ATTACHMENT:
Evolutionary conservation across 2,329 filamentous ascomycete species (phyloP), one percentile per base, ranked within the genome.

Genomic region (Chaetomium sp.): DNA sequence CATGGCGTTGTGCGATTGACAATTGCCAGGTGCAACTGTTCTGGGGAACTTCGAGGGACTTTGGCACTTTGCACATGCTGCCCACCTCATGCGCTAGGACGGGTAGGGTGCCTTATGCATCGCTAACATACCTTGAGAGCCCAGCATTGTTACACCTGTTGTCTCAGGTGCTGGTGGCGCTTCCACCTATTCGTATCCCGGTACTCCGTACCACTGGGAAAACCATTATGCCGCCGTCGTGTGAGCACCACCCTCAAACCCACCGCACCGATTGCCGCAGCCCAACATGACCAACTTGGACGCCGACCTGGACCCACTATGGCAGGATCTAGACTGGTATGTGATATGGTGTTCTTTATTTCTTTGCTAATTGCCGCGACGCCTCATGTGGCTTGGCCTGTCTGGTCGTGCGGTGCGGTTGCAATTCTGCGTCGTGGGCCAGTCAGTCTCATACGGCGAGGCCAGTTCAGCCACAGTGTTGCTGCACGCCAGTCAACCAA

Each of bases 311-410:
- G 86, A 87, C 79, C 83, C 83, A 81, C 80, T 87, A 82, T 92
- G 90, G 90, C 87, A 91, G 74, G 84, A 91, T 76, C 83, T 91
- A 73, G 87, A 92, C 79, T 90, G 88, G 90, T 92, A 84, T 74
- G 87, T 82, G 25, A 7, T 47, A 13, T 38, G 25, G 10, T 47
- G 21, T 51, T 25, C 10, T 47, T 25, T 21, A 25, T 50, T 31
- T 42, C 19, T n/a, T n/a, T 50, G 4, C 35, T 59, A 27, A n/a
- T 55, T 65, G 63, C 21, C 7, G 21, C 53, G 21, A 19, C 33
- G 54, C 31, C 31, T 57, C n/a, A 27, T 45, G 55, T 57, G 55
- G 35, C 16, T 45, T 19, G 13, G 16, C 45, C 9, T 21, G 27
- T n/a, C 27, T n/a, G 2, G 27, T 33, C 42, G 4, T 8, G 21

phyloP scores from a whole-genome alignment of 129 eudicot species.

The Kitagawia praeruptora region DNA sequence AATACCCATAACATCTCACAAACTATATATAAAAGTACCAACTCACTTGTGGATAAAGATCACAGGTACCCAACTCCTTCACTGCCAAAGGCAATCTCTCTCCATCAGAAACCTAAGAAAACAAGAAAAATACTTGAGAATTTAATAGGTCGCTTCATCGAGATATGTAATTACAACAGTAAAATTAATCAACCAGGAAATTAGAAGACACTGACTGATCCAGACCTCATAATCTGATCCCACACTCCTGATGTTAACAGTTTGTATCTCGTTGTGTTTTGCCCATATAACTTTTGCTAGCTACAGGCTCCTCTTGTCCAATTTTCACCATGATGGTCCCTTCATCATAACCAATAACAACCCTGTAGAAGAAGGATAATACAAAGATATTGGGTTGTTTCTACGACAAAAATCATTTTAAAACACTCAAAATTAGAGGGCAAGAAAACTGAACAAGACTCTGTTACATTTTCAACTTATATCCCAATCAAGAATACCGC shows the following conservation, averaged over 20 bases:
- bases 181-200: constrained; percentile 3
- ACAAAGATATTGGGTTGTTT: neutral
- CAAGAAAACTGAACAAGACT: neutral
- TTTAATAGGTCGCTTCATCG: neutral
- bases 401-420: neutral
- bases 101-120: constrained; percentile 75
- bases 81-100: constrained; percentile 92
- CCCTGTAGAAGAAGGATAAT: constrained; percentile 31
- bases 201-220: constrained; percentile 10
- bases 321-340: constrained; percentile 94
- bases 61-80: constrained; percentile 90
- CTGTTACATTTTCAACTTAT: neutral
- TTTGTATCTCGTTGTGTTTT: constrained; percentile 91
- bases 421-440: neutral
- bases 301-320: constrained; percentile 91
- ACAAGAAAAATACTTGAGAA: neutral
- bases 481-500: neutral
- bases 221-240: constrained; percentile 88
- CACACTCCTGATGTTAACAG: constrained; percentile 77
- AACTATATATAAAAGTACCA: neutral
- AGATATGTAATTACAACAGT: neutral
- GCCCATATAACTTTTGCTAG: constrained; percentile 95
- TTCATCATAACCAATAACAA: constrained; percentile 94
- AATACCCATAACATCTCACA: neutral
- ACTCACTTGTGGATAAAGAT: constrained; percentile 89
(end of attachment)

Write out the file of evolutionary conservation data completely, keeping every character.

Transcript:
Evolutionary conservation across 2,329 filamentous ascomycete species (phyloP), one percentile per base, ranked within the genome.

Genomic region (Chaetomium sp.): DNA sequence CATGGCGTTGTGCGATTGACAATTGCCAGGTGCAACTGTTCTGGGGAACTTCGAGGGACTTTGGCACTTTGCACATGCTGCCCACCTCATGCGCTAGGACGGGTAGGGTGCCTTATGCATCGCTAACATACCTTGAGAGCCCAGCATTGTTACACCTGTTGTCTCAGGTGCTGGTGGCGCTTCCACCTATTCGTATCCCGGTACTCCGTACCACTGGGAAAACCATTATGCCGCCGTCGTGTGAGCACCACCCTCAAACCCACCGCACCGATTGCCGCAGCCCAACATGACCAACTTGGACGCCGACCTGGACCCACTATGGCAGGATCTAGACTGGTATGTGATATGGTGTTCTTTATTTCTTTGCTAATTGCCGCGACGCCTCATGTGGCTTGGCCTGTCTGGTCGTGCGGTGCGGTTGCAATTCTGCGTCGTGGGCCAGTCAGTCTCATACGGCGAGGCCAGTTCAGCCACAGTGTTGCTGCACGCCAGTCAACCAA

Each of bases 311-410:
- G 86, A 87, C 79, C 83, C 83, A 81, C 80, T 87, A 82, T 92
- G 90, G 90, C 87, A 91, G 74, G 84, A 91, T 76, C 83, T 91
- A 73, G 87, A 92, C 79, T 90, G 88, G 90, T 92, A 84, T 74
- G 87, T 82, G 25, A 7, T 47, A 13, T 38, G 25, G 10, T 47
- G 21, T 51, T 25, C 10, T 47, T 25, T 21, A 25, T 50, T 31
- T 42, C 19, T n/a, T n/a, T 50, G 4, C 35, T 59, A 27, A n/a
- T 55, T 65, G 63, C 21, C 7, G 21, C 53, G 21, A 19, C 33
- G 54, C 31, C 31, T 57, C n/a, A 27, T 45, G 55, T 57, G 55
- G 35, C 16, T 45, T 19, G 13, G 16, C 45, C 9, T 21, G 27
- T n/a, C 27, T n/a, G 2, G 27, T 33, C 42, G 4, T 8, G 21

phyloP scores from a whole-genome alignment of 129 eudicot species.

The Kitagawia praeruptora region DNA sequence AATACCCATAACATCTCACAAACTATATATAAAAGTACCAACTCACTTGTGGATAAAGATCACAGGTACCCAACTCCTTCACTGCCAAAGGCAATCTCTCTCCATCAGAAACCTAAGAAAACAAGAAAAATACTTGAGAATTTAATAGGTCGCTTCATCGAGATATGTAATTACAACAGTAAAATTAATCAACCAGGAAATTAGAAGACACTGACTGATCCAGACCTCATAATCTGATCCCACACTCCTGATGTTAACAGTTTGTATCTCGTTGTGTTTTGCCCATATAACTTTTGCTAGCTACAGGCTCCTCTTGTCCAATTTTCACCATGATGGTCCCTTCATCATAACCAATAACAACCCTGTAGAAGAAGGATAATACAAAGATATTGGGTTGTTTCTACGACAAAAATCATTTTAAAACACTCAAAATTAGAGGGCAAGAAAACTGAACAAGACTCTGTTACATTTTCAACTTATATCCCAATCAAGAATACCGC shows the following conservation, averaged over 20 bases:
- bases 181-200: constrained; percentile 3
- ACAAAGATATTGGGTTGTTT: neutral
- CAAGAAAACTGAACAAGACT: neutral
- TTTAATAGGTCGCTTCATCG: neutral
- bases 401-420: neutral
- bases 101-120: constrained; percentile 75
- bases 81-100: constrained; percentile 92
- CCCTGTAGAAGAAGGATAAT: constrained; percentile 31
- bases 201-220: constrained; percentile 10
- bases 321-340: constrained; percentile 94
- bases 61-80: constrained; percentile 90
- CTGTTACATTTTCAACTTAT: neutral
- TTTGTATCTCGTTGTGTTTT: constrained; percentile 91
- bases 421-440: neutral
- bases 301-320: constrained; percentile 91
- ACAAGAAAAATACTTGAGAA: neutral
- bases 481-500: neutral
- bases 221-240: constrained; percentile 88
- CACACTCCTGATGTTAACAG: constrained; percentile 77
- AACTATATATAAAAGTACCA: neutral
- AGATATGTAATTACAACAGT: neutral
- GCCCATATAACTTTTGCTAG: constrained; percentile 95
- TTCATCATAACCAATAACAA: constrained; percentile 94
- AATACCCATAACATCTCACA: neutral
- ACTCACTTGTGGATAAAGAT: constrained; percentile 89